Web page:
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Muscle-Building Workout and Diet

What’s up, guys? Jeff Cavaliere, The rear delts: the most unloved of the three
heads of the delts. We just don’t show them the attention that
they need if we want your shoulders to look better. Not just that, if we want our shoulders to
be healthier. As you’ll see today, the rear delt plays a
very important role in maintaining the proper balance of the shoulder to keep your shoulders
healthy. However, it still doesn’t change our mind. We still love to ignore it every opportunity
we can. I’m going to show you why you don’t want
to. First of all, when you look at the rear delts
you can probably determine whether or not you have a weak rear delt just by looking
at your own posture from the side. If your shoulders tend to round forward – I’m
not saying that’s causing the shoulders to round forward, the weakness in the delt – what
I’m saying is the rounded shoulder is actually causing you to have weak delts because you
get an overstretched position here of the rear delt that leads to weakness over time. That imbalance is caused by tightening and
shortening of the muscles on the front side of our chest here, from overworking that front
side. The next thing you’re going to notice is you’ll
probably have soreness that you can touch in through the back of your shoulder here. Palpable trigger points that you can actually
feel in through here. And that’s actually occurring because the
weakness that develops in the rear delt is replaced by artificial stability of trigger
points and spasms, that try to make your shoulder feel more stable because it lacks the actual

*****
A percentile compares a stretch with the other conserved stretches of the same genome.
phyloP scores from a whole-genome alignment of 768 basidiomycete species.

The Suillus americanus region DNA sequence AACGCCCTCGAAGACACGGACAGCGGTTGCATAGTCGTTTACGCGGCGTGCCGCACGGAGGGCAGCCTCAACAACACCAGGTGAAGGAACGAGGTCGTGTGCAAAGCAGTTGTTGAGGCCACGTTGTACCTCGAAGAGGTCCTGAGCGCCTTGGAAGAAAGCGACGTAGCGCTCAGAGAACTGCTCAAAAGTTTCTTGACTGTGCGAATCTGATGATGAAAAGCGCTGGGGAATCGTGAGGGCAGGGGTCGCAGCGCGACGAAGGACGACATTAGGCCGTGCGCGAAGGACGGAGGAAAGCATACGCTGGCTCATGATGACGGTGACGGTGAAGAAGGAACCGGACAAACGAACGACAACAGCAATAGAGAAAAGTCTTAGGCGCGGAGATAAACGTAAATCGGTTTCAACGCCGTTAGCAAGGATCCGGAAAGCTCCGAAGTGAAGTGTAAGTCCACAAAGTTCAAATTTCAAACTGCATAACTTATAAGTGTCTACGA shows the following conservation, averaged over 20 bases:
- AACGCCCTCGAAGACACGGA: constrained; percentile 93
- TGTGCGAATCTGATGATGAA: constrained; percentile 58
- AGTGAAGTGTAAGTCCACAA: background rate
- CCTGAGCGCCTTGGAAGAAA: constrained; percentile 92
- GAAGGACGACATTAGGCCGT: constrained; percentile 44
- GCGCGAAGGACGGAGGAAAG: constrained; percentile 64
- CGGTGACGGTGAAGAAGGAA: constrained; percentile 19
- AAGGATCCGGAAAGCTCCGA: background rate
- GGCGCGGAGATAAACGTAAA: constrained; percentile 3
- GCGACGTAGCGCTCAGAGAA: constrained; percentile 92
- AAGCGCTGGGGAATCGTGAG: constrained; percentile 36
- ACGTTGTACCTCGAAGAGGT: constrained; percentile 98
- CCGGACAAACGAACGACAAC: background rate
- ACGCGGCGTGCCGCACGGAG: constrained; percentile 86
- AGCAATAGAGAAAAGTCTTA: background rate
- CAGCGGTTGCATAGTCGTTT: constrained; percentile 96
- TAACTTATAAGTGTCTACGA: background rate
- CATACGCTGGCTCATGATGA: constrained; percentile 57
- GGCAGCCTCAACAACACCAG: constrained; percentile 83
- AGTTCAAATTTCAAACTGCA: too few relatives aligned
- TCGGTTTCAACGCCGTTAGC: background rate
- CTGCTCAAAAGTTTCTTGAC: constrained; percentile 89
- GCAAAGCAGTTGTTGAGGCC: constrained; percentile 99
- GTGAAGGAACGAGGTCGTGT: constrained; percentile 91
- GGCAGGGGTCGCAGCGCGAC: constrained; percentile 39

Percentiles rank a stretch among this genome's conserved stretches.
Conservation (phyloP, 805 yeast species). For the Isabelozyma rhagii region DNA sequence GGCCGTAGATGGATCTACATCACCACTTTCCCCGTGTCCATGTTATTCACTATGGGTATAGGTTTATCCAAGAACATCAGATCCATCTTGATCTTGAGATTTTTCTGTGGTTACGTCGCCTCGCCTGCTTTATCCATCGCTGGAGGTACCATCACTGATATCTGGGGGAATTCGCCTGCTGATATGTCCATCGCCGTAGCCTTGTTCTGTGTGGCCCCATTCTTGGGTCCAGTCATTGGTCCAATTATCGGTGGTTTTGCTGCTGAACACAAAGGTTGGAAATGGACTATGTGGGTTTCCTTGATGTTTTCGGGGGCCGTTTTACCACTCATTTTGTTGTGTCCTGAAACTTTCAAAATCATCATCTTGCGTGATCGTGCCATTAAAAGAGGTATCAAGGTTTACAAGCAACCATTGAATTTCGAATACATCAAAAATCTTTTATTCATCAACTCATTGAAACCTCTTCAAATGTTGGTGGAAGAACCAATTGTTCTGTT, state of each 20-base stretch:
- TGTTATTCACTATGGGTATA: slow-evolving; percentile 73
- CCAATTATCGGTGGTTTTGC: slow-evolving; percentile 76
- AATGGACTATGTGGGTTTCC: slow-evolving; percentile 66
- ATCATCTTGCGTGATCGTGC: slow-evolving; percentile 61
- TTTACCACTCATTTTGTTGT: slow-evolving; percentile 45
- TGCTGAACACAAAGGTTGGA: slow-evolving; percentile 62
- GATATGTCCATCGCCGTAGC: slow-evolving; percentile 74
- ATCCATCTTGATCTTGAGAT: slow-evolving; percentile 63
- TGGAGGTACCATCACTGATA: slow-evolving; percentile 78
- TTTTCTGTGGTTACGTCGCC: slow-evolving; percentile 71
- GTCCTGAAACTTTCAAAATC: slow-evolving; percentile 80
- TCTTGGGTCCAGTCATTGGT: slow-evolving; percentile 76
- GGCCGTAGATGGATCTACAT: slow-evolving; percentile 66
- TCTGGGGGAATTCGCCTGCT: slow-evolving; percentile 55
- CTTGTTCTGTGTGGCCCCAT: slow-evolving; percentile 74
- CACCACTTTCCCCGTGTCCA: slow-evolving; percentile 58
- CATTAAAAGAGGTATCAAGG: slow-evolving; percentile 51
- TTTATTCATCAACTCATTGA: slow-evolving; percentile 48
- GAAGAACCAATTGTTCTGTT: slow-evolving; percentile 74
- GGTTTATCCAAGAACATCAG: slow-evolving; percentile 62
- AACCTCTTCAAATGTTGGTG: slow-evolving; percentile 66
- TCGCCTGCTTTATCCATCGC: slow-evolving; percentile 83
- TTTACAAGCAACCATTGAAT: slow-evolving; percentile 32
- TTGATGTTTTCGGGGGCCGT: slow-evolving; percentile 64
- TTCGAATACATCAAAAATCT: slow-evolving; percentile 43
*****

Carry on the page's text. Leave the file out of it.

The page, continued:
strength that needs to be there in the first place. Now what is the real function of the rear
delt? There’s three things that this muscle does. The first thing it does is, it extends our
arm back behind our body. Now keep this in mind as I start to show you
some of the ways you’re going to want to attack this muscle. The next thing it does is it assists in external
rotation of the shoulder. Remember, the external rotation could occur
down here, it could occur up here, it could occur at an angle over here; all three of
those are different variations and angles on it, but it’s the same movement. That is part of what the rear delt will effect. Lastly, it does something – horizontal abduction. That’s where it takes our arm here from the
front of our body and it moves it back behind our body. Now this is the direct opposite of horizontal
adduction, which is this movement. We certainly get a lot of this when we’re
pressing. We do a lot of that. We’re never going to suffer from too little
of that, but we always suffer from too little of this, going back in the opposite direction. So our plan of attack is going to be two pronged. First of all, you want to hit it head on. That means going right at the muscle as effectively
as we can. I’ll show you and exercise that I like to
call the W-raise. In the W-raise you can see here I’m actually
trying to create a W with my arms. So as I go back and do this reverse fly in
the shape of a W with my arms, we’re getting all three of those components. You can see that we’re getting the extension
of the arm back behind the body. You can see that we’re getting the horizontal
abduction of the arm back behind the body. You can also see that as my hands go back
they’re trying to actually win the race between my elbows and my hands. So as I go back here you can see that my hands
are going to beat my elbows to the back. By doing that I’m externally rotating that
muscle. So we know that we’re getting all three functions. The only thing is, we’re not going to be able
to go really heavy here. That could limit the amount of size gains
that you get here. You’re going to get a better mind-muscle connection,
but the big mistake is limiting yourself to just those smaller exercises. So that’s when you want to take step two and
go to the next phase here. That is including more heavy horizontal pulling
movements. A lot of us will fall into the trap of doing
pullups and lat pulldowns and things that do a lot of pulling, but only here in this
vertical plane. If you want to get a more complete back, especially